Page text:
As the popularity of LEED-NC continued to evolve, and seeing the increased activity in the educational and health care facilities markets, the USGBC accelerated its focus on developing rating systems to serve those building types. In January 2004, the USGBC board appointed six members to the newly formed core committee of the LEED Application Guide for Healthcare Facilities (later to be known as LEED for Healthcare or LEED-HC); seven additional committee members were elected from the corresponding committee membership.

Adhering to an approved development cycle that guides all LEED rating systems, the committee began the demanding task of crafting a rating system addressing the unique demands of health care while maintaining close alignment to LEED-NC.

This monumental task was streamlined by the two-year relationship between the USGBC and the GGHC and would be further accelerated over the next few years by this close collaboration. Eight of the core committee members were also GGHC steering committee members, which augmented the committee's efficiency.

The GGHC also served as the foundational document for evolving the health care-specific rating system. The USGBC board of directors further approved the use of the GGHC pilot projects to inform the rating systems development, making it possible to bypass the much more lengthy pilot process that is required of each LEED rating system.

Under the unique framework of the LEED family of rating systems, a number of issues added pressure to development of LEED-HC. Maintaining a consistent point total across rating systems evolved into new approaches to credit options since GGHC contained many more credits than LEED-NC and did not provide achievement-level threshold rankings unique to LEED.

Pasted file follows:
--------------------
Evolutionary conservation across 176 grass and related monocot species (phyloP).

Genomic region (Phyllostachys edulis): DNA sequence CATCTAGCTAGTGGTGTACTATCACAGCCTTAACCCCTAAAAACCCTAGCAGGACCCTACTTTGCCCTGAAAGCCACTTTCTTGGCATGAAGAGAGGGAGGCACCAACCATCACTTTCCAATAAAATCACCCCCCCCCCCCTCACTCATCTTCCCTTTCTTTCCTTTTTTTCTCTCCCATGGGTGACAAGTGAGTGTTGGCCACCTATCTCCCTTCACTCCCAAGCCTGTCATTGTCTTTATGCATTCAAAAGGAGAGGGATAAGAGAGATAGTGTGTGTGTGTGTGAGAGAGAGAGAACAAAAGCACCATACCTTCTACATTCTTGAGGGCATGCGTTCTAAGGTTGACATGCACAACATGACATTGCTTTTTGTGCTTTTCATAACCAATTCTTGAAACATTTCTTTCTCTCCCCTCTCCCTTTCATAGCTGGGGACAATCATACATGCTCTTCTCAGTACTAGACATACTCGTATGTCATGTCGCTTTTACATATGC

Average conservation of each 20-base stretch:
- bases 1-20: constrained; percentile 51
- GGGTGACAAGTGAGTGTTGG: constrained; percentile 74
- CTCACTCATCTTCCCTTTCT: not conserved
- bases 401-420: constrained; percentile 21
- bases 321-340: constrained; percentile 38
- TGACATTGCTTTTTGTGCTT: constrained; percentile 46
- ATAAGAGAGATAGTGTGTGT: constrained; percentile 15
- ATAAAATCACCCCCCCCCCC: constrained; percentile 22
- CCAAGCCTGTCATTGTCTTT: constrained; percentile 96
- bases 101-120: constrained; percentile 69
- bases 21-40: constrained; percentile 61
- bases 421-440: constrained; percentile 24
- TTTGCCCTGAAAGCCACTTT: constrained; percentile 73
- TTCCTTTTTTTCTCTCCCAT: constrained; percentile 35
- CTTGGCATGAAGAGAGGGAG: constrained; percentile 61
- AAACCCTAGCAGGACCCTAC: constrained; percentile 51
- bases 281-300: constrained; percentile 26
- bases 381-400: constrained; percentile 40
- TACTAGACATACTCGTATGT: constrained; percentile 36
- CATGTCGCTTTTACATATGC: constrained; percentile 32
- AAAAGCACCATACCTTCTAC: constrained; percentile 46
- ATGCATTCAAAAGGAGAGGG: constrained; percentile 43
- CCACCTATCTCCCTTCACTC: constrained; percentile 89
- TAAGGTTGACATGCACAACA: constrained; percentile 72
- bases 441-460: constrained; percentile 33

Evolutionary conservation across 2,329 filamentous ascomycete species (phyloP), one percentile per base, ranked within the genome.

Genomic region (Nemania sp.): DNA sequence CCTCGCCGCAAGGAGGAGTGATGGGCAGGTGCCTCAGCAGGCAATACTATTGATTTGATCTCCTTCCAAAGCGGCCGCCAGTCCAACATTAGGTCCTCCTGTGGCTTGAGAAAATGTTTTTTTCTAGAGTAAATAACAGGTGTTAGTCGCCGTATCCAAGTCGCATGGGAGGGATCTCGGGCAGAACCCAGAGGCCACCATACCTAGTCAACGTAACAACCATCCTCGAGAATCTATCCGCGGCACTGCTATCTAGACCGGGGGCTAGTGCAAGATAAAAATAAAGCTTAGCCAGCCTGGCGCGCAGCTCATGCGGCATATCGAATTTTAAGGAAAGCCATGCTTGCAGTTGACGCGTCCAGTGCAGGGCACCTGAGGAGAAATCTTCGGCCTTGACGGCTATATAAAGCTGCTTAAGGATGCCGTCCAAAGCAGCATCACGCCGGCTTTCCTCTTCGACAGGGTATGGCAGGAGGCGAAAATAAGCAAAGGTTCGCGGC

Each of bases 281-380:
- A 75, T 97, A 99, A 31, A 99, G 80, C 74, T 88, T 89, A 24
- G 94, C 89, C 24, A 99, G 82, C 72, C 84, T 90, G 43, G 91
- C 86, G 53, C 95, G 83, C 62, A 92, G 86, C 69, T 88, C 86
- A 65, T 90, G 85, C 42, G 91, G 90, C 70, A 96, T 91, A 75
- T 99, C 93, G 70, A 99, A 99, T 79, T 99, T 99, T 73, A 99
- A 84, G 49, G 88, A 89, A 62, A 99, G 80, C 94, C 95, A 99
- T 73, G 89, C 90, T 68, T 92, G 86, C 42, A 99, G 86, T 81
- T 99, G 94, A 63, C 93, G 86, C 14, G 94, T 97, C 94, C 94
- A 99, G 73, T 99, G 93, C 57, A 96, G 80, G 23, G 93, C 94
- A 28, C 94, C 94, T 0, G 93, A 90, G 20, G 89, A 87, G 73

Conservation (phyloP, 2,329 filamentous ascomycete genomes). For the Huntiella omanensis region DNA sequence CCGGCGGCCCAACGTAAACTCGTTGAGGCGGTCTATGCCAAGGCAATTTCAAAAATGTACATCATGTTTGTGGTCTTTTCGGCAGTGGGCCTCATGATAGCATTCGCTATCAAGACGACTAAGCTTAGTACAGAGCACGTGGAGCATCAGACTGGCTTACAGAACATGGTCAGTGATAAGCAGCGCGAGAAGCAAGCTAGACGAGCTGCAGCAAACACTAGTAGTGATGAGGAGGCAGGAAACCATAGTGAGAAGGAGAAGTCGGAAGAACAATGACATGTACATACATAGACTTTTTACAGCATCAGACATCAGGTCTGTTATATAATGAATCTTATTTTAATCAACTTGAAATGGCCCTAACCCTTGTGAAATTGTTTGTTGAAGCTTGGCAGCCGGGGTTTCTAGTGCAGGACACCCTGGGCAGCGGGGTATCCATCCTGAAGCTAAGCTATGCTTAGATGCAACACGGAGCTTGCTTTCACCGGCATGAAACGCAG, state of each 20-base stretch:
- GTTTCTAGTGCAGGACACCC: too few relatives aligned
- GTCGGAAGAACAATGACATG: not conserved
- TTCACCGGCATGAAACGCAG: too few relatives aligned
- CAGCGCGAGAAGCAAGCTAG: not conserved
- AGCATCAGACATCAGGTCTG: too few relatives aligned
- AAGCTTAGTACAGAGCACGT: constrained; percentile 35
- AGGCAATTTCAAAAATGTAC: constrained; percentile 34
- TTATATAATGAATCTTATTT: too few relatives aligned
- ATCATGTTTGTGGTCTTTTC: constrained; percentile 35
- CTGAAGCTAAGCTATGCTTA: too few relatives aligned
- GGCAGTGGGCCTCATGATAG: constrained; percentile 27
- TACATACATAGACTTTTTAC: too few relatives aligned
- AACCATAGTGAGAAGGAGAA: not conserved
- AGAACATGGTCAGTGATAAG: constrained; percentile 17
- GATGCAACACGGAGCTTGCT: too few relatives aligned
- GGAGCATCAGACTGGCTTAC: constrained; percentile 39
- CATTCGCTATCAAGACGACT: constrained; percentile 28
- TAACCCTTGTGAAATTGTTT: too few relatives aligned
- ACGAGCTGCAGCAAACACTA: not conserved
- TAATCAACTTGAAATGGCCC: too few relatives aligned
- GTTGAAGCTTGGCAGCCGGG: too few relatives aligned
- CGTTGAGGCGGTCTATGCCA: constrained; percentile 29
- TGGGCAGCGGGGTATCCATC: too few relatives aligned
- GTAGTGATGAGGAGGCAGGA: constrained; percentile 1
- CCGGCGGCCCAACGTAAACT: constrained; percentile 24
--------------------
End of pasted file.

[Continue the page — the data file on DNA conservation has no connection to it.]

Credit development was impacted further by the LEED version 2009 move to a 100-point scale and credit weighting. A pilot credit library also was established after the first round of LEED-HC public comments to further refine and test certain credits, pioneered in GGHC, before full inclusion into the rating system.

Operational language also was removed from the credit framework of the foundation document since LEED-HC is intended strictly for new construction and major renovations. Overall, six prerequisites and 25 credits were modified and three prerequisites and 15 credits were added to the rating system.

After addressing thousands of comments during three public comment periods, in addition to review and input from the LEED Steering Committee and the Technical Advisory Groups (TAGs), LEED-HC was balloted by the membership, receiving an 87 percent approval rate. Culmination of the LEED-HC development was announced April 8 at the CleanMed conference in Phoenix. Shortly thereafter, the full complement of collateral materials, including reference guide and LEED online letter templates, were introduced.

Sustainable projects abound

As GGHC and LEED-HC evolved during the decade, health care institutions and project teams struck a balance between known established practices and emerging concepts, applying the rating systems and guidelines in facility design and construction across the country.

By 2010, more than 600 health care projects had been registered with more than 125 achieving various levels of LEED certification. Currently, according to the USGBC database, 21 projects have been registered under the LEED-HC version 2009. However, because health care projects take several years to complete, it may be a while before any of those projects achieve certification under LEED-HC.

Projects currently registered under LEED-NC version 2009 have until December 31 to move registration to LEED for Healthcare version 2009 at no additional cost. Projects registered under previous versions of LEED can upgrade to LEED for Healthcare by paying a registration fee. Starting on January 1, 2012, projects that meet the requirements outlined in the "Rating System Selection Guidance" must use LEED for Healthcare.